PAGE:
US864171315 sept. 20104 févr. 2014Covidien AgFlexible endoscopic catheter with ligasure
US864734127 oct. 200611 févr. 2014Covidien AgVessel sealer and divider for use with small trocars and cannulas
US866868919 avr. 201011 mars 2014Covidien AgIn-line vessel sealer and divider
US867911423 avr. 201025 mars 2014Covidien AgIncorporating rapid cooling in tissue fusion heating processes
US86966679 août 201215 avr. 2014Covidien LpDual durometer insulating boot for electrosurgical forceps
US873444319 sept. 200827 mai 2014Covidien LpVessel sealer and divider for large tissue structures
US874090120 janv. 20103 juin 2014Covidien AgVessel sealing instrument with electrical cutting mechanism
US876474828 janv. 20091 juil. 2014Covidien LpEnd effector assembly for electrosurgical device and method for making the same
US878441728 août 200822 juil. 2014Covidien LpTissue fusion jaw angle improvement
US879527428 août 20085 août 2014Covidien LpTissue fusion jaw angle improvement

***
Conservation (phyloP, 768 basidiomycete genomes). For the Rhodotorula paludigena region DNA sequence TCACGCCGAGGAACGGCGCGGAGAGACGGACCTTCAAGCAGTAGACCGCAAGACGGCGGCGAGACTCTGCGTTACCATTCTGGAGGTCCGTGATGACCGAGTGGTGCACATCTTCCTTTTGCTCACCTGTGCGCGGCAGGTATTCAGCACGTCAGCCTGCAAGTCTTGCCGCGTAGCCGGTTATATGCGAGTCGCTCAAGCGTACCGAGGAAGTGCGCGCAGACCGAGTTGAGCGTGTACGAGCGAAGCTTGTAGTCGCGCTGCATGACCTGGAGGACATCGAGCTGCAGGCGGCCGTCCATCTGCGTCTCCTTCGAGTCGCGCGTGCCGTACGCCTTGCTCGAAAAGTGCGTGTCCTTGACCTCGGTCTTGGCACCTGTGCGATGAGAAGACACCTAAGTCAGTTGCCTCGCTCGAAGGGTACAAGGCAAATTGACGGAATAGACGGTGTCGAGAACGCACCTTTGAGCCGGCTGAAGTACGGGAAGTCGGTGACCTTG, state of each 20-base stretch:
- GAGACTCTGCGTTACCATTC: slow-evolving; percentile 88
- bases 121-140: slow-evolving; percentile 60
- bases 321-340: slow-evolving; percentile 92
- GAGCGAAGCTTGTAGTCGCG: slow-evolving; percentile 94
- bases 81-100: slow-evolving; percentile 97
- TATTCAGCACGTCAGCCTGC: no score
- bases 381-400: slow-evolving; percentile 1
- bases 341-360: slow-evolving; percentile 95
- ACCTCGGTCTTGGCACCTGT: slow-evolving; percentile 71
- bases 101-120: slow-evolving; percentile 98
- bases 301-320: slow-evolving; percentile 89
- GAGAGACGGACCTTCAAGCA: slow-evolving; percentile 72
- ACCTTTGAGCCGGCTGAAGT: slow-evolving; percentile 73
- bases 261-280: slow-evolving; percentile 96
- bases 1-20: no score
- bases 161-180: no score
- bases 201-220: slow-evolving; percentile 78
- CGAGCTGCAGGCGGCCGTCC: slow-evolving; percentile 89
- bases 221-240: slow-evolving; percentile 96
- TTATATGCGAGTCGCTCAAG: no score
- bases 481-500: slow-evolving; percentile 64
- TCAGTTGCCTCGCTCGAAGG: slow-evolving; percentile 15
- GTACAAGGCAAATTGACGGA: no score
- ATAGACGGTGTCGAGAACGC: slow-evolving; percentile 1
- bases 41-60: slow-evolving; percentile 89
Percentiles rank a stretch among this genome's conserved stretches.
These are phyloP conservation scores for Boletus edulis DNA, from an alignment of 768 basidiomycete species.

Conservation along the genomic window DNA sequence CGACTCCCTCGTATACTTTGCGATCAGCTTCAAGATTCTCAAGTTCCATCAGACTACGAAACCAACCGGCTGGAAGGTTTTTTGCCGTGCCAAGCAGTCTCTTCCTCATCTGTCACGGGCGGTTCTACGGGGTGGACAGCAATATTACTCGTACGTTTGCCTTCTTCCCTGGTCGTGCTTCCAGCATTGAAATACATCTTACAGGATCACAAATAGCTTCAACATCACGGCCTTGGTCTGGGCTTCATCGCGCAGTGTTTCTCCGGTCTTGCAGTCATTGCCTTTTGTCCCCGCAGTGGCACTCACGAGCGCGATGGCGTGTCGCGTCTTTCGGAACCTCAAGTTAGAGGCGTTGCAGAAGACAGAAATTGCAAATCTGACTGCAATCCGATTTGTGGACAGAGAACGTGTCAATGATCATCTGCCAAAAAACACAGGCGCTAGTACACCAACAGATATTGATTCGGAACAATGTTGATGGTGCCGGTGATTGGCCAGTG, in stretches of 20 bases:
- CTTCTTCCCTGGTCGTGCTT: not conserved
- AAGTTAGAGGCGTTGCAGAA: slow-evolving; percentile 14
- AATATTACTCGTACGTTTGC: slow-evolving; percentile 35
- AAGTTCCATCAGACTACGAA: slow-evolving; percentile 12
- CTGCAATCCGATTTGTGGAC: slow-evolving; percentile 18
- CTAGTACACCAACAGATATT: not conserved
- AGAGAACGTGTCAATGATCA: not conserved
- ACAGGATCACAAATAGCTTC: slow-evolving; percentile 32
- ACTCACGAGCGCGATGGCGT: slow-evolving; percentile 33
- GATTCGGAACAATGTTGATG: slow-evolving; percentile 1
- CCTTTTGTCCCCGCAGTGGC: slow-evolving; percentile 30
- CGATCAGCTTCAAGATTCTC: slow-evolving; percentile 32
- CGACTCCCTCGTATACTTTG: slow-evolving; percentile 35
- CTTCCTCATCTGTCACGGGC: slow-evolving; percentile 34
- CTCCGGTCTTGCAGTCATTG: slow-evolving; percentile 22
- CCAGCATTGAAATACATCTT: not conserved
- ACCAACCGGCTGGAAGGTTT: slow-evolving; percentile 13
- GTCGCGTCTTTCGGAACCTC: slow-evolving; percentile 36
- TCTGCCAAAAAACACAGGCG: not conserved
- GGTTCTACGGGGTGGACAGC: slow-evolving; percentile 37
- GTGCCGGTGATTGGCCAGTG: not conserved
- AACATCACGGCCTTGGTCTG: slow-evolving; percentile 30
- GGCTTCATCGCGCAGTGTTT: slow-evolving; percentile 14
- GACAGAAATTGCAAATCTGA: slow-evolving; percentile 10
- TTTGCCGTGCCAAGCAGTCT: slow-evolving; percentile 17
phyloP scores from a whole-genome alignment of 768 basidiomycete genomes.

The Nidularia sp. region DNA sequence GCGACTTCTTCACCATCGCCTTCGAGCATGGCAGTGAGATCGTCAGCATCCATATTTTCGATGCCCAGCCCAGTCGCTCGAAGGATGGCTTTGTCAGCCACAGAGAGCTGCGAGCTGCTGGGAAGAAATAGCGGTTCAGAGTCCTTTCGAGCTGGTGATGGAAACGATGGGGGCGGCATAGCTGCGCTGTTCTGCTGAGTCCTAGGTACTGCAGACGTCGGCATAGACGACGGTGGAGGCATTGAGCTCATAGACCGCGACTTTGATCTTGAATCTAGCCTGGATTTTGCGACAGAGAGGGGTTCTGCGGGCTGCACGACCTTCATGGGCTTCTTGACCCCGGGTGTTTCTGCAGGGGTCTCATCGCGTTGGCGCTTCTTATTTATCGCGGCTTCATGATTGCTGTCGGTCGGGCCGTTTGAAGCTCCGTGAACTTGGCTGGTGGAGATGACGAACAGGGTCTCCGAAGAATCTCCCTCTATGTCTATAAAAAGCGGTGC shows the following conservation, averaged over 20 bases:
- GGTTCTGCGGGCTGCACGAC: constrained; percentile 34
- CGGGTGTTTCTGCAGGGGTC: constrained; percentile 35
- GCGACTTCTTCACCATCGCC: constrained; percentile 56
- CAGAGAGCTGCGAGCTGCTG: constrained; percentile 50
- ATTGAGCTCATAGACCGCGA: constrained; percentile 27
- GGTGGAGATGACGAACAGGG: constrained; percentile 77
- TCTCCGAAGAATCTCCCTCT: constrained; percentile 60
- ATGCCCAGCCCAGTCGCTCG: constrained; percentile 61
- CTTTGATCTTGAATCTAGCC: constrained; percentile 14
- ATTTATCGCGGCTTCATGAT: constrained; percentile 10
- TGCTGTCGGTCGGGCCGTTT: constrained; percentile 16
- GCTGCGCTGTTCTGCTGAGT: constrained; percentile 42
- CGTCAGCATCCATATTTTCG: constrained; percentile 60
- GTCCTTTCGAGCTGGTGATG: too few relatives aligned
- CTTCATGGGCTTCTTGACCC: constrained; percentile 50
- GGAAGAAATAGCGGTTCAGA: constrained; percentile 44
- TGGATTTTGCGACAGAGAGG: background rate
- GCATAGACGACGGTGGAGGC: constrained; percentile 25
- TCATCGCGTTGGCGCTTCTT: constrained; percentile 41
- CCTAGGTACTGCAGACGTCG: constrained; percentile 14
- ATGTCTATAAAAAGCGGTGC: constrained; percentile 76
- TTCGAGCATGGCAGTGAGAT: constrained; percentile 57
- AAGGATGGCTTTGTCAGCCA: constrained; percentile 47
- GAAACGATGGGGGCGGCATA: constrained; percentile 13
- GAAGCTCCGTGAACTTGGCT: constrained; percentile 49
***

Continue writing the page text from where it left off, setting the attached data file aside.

US88522288 févr. 20127 oct. 2014Covidien LpApparatus, system, and method for performing an electrosurgical procedure
US88585544 juin 201314 oct. 2014Covidien LpApparatus, system, and method for performing an electrosurgical procedure
US888276624 janv. 200611 nov. 2014Covidien AgMethod and system for controlling delivery of energy to divide tissue
US889888826 janv. 20122 déc. 2014Covidien LpSystem for manufacturing electrosurgical seal plates
US89159101 avr. 200923 déc. 2014Applied Medical Resources CorporationElectrosurgical system
US893997327 nov. 201327 janv. 2015Covidien AgSingle action tissue sealer
US894512510 sept. 20103 févr. 2015Covidien AgCompressible jaw configuration with bipolar RF output electrodes for soft tissue fusion
US894512627 nov. 20133 févr. 2015Covidien AgSingle action tissue sealer
US894512723 janv. 20143 févr. 2015Covidien AgSingle action tissue sealer
US896831425 sept. 20083 mars 2015Covidien LpApparatus, system and method for performing an electrosurgical procedure